CU-Boulder students and alumni win Heartland Emmy for video on Pluto

Published: July 26, 2011

A group of current and recently graduated University of Colorado Boulder journalism students won a Heartland Emmy award on Saturday for a video they created while working on the CU Science Update video series.

Alumna Jenna Browder, alumnus Eric Duggan, senior in broadcast production and film studies Greg O'Brien, alumna Sabina Hadzic, alumnae Sara Handing and Amanda Yourick produced the winning episode, called "Pluto -- The Un-Planet," under the direction of journalism instructor Paul Daugherty last fall. The work was part of an advanced-level video editing course.

"When they announced our show as the winner, we were absolutely ecstatic," said Daugherty, who attended the awards ceremony in Denver with O'Brien and Yourick. "It's a brilliant honor for the students and for our program. Not everyone can say he or she won an Emmy while still in college."

The National Academy of Television Arts and Sciences, which awards Heartland Emmys, is a nonprofit organization that works to raise industry standards and recognize outstanding achievements in the field. The Heartland chapter of the NATAS was founded in 1986 and serves 11 television industry markets in five states including Denver, Oklahoma City, Topeka and Omaha.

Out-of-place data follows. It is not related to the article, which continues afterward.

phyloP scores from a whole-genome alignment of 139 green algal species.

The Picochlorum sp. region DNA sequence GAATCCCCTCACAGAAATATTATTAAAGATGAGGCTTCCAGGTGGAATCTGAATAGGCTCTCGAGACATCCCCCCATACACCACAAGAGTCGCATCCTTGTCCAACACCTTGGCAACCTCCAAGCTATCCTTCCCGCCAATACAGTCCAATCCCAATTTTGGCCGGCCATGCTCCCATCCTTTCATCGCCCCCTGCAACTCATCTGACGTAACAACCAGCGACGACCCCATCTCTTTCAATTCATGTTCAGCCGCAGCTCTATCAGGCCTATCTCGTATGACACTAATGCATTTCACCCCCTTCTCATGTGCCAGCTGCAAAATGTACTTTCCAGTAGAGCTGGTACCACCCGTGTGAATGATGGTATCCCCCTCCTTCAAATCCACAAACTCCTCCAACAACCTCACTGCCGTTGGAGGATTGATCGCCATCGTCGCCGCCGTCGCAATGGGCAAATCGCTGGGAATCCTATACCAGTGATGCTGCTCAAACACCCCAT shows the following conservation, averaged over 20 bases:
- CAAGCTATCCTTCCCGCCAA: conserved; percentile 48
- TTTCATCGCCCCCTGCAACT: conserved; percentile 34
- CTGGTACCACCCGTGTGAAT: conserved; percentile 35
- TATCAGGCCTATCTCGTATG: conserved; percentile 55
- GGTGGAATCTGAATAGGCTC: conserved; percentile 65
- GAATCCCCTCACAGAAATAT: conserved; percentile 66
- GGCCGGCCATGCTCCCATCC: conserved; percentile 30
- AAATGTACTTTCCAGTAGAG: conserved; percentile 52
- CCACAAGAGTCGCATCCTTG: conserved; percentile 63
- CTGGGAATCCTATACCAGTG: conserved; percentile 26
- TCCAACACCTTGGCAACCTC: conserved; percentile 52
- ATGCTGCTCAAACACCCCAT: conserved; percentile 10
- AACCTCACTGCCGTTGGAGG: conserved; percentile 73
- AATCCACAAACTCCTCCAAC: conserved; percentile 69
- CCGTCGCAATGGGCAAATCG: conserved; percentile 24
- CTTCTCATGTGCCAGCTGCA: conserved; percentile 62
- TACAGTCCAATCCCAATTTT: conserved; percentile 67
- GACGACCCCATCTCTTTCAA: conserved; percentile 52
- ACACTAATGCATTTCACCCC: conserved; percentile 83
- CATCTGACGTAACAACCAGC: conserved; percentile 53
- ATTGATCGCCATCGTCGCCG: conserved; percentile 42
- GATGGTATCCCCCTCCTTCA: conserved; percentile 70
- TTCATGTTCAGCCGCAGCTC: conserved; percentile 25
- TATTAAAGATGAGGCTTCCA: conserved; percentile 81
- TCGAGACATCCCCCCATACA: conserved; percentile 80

The students' Pluto program was one of only two nominated for a Heartland Emmy award in the student production category. The other piece was submitted by The Art Institute of Colorado.

CU-Boulder Professor Fran Bagenal of the astrophysical and planetary sciences department is featured in "Pluto -- The Un-Planet," discussing the controversial decision to downgrade the status of Pluto to a dwarf planet.

The video also showcases the Space Dust Counter designed, tested and operated by CU-Boulder students. The instrument is now aboard NASA's New Horizons mission to Pluto and holds the record for the most distant working dust detector ever to travel through space.

CU Science Update covers the latest happenings in the scientific community. Portions of the show are recorded at the Roser ATLAS Building on campus and others have taken students as far as Yellowstone National Park to cover the subject of volcanoes. Students recently completed the program's 25th episode about human quantitative illiteracy, or the inability to reason with numbers.

CU Science Update may be viewed at and through CU-Boulder iTunes U, a depository of campus-produced educational audio and video, at